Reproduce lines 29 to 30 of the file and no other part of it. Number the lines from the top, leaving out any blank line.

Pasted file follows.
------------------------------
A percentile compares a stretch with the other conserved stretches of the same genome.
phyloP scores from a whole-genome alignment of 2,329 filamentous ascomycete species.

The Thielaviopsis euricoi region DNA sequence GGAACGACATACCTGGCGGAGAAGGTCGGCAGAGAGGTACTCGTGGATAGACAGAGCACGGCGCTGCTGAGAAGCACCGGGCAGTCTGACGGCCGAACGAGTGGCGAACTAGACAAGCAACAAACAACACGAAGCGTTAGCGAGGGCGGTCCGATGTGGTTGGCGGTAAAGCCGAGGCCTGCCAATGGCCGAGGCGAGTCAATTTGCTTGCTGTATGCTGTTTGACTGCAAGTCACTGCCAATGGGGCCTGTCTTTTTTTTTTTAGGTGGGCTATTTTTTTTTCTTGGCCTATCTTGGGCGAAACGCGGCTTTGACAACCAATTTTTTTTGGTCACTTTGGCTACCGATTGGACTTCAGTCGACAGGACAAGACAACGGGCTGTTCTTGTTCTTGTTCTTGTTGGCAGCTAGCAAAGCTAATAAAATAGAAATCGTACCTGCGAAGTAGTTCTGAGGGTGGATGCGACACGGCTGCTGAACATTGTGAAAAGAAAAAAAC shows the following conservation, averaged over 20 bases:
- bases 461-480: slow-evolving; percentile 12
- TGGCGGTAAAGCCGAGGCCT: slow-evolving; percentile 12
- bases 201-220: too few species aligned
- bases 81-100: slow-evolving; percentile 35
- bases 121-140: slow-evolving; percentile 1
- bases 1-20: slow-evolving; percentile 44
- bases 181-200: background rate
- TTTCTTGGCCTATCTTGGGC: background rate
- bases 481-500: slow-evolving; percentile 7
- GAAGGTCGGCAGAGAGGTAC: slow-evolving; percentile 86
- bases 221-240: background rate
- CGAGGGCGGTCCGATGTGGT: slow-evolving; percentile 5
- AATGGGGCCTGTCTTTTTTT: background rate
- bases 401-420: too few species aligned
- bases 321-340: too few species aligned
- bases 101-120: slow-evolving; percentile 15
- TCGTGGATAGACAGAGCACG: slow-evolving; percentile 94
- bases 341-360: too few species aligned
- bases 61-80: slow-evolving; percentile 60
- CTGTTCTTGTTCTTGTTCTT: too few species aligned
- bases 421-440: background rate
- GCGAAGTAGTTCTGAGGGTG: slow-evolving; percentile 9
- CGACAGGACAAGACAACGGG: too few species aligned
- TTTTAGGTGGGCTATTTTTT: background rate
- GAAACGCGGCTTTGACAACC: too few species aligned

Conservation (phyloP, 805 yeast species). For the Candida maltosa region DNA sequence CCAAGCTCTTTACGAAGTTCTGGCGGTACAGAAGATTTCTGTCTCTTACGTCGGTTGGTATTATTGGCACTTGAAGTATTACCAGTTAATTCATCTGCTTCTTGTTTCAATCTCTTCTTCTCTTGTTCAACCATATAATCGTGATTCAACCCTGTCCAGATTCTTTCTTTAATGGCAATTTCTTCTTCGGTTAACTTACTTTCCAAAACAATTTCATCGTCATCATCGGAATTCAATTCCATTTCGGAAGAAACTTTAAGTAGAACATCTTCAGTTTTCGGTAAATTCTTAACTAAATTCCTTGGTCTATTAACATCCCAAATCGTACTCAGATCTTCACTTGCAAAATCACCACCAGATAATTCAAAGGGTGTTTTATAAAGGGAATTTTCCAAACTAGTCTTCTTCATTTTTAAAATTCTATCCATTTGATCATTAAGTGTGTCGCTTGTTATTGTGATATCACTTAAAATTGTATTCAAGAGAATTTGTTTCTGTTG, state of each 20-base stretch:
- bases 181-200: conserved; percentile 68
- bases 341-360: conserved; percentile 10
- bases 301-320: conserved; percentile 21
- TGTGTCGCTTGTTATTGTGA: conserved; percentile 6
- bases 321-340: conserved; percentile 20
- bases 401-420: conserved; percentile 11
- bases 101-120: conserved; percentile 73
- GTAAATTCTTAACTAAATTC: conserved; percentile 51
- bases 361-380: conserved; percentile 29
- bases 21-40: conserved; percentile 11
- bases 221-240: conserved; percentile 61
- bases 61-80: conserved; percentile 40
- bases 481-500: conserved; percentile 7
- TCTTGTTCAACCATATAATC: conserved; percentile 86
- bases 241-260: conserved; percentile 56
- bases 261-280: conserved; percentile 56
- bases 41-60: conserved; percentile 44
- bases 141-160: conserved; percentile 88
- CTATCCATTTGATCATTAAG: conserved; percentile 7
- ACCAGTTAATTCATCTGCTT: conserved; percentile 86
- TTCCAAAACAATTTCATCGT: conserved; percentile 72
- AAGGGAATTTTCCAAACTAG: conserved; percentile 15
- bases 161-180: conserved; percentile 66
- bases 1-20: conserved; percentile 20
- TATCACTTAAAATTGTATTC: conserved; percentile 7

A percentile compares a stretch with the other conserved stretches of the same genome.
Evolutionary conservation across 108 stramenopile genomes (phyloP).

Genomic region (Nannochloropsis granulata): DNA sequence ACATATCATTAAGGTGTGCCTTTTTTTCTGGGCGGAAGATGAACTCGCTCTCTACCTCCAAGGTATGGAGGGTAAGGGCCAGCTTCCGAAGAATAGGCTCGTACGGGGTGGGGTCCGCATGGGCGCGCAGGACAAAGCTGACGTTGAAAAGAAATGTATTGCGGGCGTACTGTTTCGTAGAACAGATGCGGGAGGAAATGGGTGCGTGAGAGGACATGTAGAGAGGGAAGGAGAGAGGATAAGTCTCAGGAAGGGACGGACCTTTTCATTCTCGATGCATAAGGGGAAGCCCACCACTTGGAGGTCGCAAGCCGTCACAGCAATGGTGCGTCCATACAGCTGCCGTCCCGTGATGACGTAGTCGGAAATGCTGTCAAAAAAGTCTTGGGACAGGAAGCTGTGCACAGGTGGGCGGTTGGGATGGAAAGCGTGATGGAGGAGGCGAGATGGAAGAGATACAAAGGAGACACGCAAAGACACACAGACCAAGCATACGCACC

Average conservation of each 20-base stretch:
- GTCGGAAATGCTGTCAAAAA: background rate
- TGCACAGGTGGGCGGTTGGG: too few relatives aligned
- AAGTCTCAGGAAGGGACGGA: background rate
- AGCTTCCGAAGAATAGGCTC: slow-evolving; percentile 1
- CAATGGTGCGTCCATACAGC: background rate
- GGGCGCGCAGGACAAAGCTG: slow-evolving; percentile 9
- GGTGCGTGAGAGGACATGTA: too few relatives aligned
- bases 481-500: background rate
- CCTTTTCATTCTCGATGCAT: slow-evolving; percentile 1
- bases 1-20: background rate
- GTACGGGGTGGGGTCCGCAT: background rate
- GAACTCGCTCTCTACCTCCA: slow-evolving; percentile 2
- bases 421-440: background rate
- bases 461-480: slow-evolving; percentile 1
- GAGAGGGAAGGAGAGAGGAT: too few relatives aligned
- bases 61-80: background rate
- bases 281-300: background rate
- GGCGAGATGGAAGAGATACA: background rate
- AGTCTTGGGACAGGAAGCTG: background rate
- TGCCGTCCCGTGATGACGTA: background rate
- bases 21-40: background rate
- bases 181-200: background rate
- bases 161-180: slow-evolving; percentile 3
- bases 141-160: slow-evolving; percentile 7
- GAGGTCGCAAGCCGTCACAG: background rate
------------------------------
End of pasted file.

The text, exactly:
Conservation (phyloP, 805 yeast species). For the Candida maltosa region DNA sequence CCAAGCTCTTTACGAAGTTCTGGCGGTACAGAAGATTTCTGTCTCTTACGTCGGTTGGTATTATTGGCACTTGAAGTATTACCAGTTAATTCATCTGCTTCTTGTTTCAATCTCTTCTTCTCTTGTTCAACCATATAATCGTGATTCAACCCTGTCCAGATTCTTTCTTTAATGGCAATTTCTTCTTCGGTTAACTTACTTTCCAAAACAATTTCATCGTCATCATCGGAATTCAATTCCATTTCGGAAGAAACTTTAAGTAGAACATCTTCAGTTTTCGGTAAATTCTTAACTAAATTCCTTGGTCTATTAACATCCCAAATCGTACTCAGATCTTCACTTGCAAAATCACCACCAGATAATTCAAAGGGTGTTTTATAAAGGGAATTTTCCAAACTAGTCTTCTTCATTTTTAAAATTCTATCCATTTGATCATTAAGTGTGTCGCTTGTTATTGTGATATCACTTAAAATTGTATTCAAGAGAATTTGTTTCTGTTG, state of each 20-base stretch:
- bases 181-200: conserved; percentile 68